The riches of Hopkins

December 16, 2021 in Featured News, News

Even two words of a Hopkins poem can yield a treasure trove of insights, as was evident from Brendan Staunton SJ’s talk at the 33rd Gerard Manley Hopkins Festival this year. The annual festival held in October celebrates the Jesuit poet’s writing, and his mentor, St John Henry Newman. It also celebrates Hopkin’s interests including conservation, painting, music, and philosophy.

Brendan’s paper ‘On Being Indoors’, focused on Hopkin’s much-loved sonnet As Kingfishers Catch Fire.

As kingfishers catch fire, dragonflies draw flame;
As tumbled over rim in roundy wells
Stones ring; like each tucked string tells, each hung bell’s
Bow swung finds tongue to fling out broad its name;
Each mortal thing does one thing and the same:
Deals out that being indoors each one dwells;
Selves — goes itself; myself it speaks and spells,
Crying Whát I dó is me: for that I came.

I say móre: the just man justices;
Keeps grace: thát keeps all his goings graces;
Acts in God’s eye what in God’s eye he is —
Chríst — for Christ plays in ten thousand places,
Lovely in limbs, and lovely in eyes not his
To the Father through the features of men’s faces.

Brendan focused in particular on two words, ‘being indoors’. He tried to unpack the meaning of what he called this ‘loaded’ fragment.

He began by suggesting possible explanations of what Hopkins had in mind. “Was it the journey inwards? Or the deepening of interiority, which is the goal of the Spiritual Exercises of St Ignatius, which the poet would have made at least twice in his life?” Brendan posed these questions before drawing on the poet Wordsworth and the philosopher Kant as other possible sources.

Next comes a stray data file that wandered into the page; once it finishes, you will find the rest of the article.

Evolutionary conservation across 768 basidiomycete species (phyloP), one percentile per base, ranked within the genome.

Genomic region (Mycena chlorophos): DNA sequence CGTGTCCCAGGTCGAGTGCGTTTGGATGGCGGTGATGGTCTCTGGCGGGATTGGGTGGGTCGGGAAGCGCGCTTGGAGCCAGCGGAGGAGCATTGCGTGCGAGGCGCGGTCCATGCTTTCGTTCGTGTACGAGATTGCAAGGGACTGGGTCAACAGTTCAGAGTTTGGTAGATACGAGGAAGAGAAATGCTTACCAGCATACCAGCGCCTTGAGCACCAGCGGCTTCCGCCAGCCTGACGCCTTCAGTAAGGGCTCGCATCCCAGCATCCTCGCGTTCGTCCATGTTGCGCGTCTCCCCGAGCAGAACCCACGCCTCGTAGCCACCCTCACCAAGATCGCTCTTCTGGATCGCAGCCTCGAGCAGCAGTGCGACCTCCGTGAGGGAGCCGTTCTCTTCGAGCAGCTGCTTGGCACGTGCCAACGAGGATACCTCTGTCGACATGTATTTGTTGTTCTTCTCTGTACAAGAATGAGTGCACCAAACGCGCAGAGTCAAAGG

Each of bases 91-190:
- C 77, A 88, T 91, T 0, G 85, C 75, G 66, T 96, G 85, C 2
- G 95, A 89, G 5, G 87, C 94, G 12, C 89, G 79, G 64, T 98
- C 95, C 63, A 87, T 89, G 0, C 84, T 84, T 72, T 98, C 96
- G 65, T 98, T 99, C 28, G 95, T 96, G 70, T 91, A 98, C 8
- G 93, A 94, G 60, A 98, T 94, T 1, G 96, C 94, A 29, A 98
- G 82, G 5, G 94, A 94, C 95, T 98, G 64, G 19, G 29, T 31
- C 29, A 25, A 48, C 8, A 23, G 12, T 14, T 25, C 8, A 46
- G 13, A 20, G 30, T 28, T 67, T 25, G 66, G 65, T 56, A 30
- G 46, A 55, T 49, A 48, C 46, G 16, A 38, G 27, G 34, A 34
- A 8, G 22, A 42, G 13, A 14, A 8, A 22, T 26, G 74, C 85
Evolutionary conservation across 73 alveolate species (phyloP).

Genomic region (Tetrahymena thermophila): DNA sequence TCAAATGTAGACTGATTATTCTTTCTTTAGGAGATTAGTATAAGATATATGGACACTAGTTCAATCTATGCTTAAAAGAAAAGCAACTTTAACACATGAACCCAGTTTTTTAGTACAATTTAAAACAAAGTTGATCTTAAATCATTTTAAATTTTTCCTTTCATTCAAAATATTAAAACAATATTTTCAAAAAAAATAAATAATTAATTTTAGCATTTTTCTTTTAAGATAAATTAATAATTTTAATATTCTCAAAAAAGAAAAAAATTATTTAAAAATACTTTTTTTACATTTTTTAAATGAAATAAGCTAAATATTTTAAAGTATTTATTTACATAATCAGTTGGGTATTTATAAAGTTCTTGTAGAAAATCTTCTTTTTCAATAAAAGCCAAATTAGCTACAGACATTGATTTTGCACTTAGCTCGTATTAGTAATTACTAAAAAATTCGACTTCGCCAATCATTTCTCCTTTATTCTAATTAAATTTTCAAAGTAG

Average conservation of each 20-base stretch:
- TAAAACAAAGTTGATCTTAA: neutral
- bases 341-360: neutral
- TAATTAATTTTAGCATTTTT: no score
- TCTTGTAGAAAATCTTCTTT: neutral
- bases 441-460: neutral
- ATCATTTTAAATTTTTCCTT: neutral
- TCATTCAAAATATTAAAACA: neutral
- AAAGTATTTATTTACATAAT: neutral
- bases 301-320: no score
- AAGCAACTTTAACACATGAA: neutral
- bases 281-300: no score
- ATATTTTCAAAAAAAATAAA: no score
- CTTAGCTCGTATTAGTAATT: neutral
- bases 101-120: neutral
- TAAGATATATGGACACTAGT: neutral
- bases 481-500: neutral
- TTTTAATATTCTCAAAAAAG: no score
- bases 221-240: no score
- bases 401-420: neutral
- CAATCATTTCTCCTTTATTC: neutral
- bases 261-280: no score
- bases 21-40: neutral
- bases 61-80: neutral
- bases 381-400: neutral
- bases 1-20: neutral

“Kant famously said there are only two topics worth studying, ‘The starry heavens above and the moral law within’. Had Hopkins this in mind when he chose the words ‘being indoors’? Or was it more Wordsworth’s ‘inner eye’… ’emotion recollected in tranquility’?”

‘Being’ for Hopkins may indeed include elements of these concepts, according to Brendan, but they do not go far enough or deep enough.

“I think he means more,” Brendan remarked, “and Hopkins tells us that in the poem, sic, ‘I say more’. And part of that ‘more’ lies in the fact that ‘being indoors’ is an active verb and our ‘being indoors’ is an action. We see, judge and act. We ‘selve’ through action. This is the Ignatian way of ‘contemplatives in action’  that Hopkins would have known.”

Brendan also drew on the philosopher Martin Heidegger’s famous work Being and Time, as a central hermeneutical key in breaking open what ‘being indoors’ could also mean for Hopkins, even though the treatise was published sometime after Hopkin’s death.

In his ground-breaking book, Brendan noted, “Heidegger dissolved what he saw as the false, static dualisms of the scholastic philosophers”. Hopkins dissolved the false dualism, ‘being’ and ‘doing’. “Hopkins was a visionary, ahead of his time, according to Brendan. And quoting Hopkin’s line ‘The just man justices’, he says, “That line means ‘being is doing’. What I do is me.”

Brendan concluded his talk by quoting the opening sentence of Being and Time: “You have long been aware of what you mean when you use the expression ‘being’. We, however, who used to think we understood it, have now become perplexed.” And he added a wish for all present, “that the perplexity regarding ‘being’ might evolve in our minds too, that we may wonder at the wonder of our being, as did the psalmist – another possible remote source of influence for Hopkin’s poetic imagination.”